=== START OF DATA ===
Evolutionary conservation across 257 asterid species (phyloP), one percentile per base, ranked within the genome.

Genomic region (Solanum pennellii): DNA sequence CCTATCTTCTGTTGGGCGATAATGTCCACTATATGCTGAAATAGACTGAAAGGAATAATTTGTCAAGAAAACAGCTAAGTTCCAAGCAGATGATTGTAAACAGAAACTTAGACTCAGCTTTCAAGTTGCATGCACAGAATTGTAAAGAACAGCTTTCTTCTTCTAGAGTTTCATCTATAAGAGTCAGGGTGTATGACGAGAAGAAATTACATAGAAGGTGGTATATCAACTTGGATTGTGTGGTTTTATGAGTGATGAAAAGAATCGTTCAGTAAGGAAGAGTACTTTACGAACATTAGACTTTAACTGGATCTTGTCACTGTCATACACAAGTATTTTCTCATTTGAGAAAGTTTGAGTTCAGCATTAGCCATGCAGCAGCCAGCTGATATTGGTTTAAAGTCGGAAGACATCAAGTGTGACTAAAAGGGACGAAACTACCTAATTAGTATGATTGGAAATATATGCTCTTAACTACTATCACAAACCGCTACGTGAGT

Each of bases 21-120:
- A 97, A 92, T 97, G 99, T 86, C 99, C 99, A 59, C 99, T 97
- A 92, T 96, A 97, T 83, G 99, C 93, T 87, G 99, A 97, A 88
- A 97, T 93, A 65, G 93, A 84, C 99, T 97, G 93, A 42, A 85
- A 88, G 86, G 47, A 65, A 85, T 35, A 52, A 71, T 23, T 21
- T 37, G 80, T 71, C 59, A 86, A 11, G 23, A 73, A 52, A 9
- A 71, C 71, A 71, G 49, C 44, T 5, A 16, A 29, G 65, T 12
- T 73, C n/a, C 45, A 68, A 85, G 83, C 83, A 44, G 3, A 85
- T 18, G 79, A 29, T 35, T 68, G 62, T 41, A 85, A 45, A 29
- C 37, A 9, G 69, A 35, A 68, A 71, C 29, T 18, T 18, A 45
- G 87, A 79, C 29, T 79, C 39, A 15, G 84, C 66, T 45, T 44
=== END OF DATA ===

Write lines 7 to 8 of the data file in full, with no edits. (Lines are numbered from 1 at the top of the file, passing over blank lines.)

- A 88, G 86, G 47, A 65, A 85, T 35, A 52, A 71, T 23, T 21
- T 37, G 80, T 71, C 59, A 86, A 11, G 23, A 73, A 52, A 9